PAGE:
Tres super-cool! This is a really sweet set of music which, apparently, is children's music from France and various French-language outposts, such as Haiti and Quebec. For kid's music, the arrangements sound pretty darn "adult," but I ain't complaining. Sounds nice, is what it sounds, and well worth checking out. Plus there's not a single artist on here that I'd ever heard of, but also not a single track I disliked, so that's a pretty good formula, as far as I'm concerned. It's a keeper!

A fine, admirably diverse, well-programmed collection of music from across the globe, put together by BBC music reviewer Charlie Gillette (who can often be heard on the BBC public radio co-production, The World). The pacing of this 2-CD set is dynamic and thoughtful -- it feels like a good, well-planned radio show, or even a fairly aggressive club mix, with a few softer songs thrown in to vary the tempo and timbre... Anyway, it's a very good selection of some of the more striking, memorable releases of the past year. Definitely worth checking out!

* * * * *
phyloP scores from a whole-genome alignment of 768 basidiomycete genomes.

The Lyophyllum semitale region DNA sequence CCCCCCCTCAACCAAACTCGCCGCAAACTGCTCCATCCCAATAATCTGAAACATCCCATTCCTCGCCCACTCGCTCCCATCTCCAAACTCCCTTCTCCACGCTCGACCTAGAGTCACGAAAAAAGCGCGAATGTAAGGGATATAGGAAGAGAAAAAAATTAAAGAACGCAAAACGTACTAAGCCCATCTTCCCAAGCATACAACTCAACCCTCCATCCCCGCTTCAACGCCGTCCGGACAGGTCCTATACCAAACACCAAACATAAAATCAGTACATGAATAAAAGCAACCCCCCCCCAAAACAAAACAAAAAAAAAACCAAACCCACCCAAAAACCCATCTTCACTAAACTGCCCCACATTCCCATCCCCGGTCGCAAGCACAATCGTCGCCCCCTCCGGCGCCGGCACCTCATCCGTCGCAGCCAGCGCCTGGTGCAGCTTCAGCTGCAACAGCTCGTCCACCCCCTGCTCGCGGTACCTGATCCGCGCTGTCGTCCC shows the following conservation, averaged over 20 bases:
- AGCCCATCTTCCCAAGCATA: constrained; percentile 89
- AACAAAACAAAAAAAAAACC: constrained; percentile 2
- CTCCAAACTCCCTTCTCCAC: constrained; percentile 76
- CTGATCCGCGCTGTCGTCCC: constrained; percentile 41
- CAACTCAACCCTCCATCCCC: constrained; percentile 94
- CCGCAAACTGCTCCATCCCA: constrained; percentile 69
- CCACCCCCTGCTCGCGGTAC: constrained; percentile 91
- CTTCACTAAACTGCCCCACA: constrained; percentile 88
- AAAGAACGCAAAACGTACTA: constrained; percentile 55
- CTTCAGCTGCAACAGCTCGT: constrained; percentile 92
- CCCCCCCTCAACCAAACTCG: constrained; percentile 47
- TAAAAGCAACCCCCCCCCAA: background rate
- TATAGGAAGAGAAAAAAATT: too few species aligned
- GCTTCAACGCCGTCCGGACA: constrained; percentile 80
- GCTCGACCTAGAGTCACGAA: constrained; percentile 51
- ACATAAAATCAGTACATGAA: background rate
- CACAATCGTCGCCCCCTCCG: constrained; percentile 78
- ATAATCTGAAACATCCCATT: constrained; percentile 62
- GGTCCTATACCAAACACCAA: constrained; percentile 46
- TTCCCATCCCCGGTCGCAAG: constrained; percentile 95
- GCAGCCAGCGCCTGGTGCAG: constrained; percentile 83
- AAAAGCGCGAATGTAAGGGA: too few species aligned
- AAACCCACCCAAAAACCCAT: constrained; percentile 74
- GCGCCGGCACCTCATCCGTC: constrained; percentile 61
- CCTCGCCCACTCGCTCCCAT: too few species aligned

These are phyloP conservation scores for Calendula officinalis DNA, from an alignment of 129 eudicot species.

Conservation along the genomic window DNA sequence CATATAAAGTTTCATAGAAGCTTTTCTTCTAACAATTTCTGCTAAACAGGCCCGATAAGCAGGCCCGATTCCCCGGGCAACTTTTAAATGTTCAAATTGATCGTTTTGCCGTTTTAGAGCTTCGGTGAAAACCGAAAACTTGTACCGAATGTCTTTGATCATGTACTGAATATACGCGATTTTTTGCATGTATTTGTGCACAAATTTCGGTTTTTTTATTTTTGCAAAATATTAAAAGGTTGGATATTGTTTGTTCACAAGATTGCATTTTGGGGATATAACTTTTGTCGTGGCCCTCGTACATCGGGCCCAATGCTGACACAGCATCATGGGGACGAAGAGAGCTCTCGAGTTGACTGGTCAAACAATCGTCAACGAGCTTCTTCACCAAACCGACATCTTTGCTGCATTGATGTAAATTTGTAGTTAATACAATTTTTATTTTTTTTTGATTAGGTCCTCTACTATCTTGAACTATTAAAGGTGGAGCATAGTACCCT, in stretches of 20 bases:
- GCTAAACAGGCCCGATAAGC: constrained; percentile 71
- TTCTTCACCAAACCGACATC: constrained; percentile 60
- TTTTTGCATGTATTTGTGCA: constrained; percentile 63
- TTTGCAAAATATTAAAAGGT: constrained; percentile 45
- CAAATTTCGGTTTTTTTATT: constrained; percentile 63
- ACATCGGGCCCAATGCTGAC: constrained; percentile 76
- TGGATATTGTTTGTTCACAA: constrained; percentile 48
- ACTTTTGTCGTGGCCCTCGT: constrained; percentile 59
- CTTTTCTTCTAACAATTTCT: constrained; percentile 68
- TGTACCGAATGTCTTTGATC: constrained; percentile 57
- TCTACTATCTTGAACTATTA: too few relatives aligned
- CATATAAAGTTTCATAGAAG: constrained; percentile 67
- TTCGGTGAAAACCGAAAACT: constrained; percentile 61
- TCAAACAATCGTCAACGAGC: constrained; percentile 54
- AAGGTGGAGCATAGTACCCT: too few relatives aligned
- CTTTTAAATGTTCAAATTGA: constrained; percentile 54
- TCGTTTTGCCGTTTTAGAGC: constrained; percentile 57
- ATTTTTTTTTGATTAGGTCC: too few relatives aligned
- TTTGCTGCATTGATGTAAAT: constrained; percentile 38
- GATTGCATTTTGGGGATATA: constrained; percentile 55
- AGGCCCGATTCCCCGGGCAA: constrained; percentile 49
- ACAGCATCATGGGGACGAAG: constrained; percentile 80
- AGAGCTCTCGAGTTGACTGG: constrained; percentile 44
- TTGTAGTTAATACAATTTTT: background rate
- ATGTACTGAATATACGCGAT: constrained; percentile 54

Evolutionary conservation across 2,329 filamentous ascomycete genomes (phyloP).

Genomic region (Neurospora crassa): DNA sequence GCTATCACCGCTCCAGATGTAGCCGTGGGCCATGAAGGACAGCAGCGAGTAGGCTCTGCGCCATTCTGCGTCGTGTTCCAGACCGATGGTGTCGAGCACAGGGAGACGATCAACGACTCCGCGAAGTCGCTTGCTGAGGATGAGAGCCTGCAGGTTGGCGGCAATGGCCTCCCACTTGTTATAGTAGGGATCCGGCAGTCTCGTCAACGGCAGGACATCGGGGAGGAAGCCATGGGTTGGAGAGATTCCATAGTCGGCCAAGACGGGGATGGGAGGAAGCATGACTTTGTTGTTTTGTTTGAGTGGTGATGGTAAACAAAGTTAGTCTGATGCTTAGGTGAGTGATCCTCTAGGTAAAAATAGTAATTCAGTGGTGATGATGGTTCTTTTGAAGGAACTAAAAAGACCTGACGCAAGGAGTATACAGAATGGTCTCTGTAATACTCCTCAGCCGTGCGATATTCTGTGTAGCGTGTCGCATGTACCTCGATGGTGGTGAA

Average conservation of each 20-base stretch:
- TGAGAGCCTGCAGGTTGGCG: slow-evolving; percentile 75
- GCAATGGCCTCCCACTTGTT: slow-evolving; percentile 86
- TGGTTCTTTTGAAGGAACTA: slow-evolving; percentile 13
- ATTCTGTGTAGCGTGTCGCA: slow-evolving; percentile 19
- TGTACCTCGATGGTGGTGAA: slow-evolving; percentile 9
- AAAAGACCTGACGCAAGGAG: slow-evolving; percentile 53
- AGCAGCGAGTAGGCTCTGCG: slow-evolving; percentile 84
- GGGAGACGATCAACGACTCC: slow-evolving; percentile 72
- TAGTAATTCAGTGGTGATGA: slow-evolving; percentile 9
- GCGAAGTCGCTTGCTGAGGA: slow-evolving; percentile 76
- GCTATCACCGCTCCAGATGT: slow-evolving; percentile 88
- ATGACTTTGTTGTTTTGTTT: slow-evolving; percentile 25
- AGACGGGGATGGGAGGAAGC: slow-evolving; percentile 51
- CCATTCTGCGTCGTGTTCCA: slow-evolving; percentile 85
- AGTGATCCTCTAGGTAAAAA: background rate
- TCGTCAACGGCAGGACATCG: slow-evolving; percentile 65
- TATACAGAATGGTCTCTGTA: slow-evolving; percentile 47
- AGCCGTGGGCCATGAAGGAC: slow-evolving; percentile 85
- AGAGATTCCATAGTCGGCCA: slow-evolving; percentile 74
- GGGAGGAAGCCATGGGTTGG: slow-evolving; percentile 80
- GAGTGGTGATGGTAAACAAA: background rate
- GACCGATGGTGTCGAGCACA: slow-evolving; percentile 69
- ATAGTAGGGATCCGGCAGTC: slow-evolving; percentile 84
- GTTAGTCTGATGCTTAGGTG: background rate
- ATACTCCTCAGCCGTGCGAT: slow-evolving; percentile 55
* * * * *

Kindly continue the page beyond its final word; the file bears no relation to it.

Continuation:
Various Artists "VIBE ASIAN -- BHANGRA BEATS & GARAGE GROOVES" (Music Club, 2004)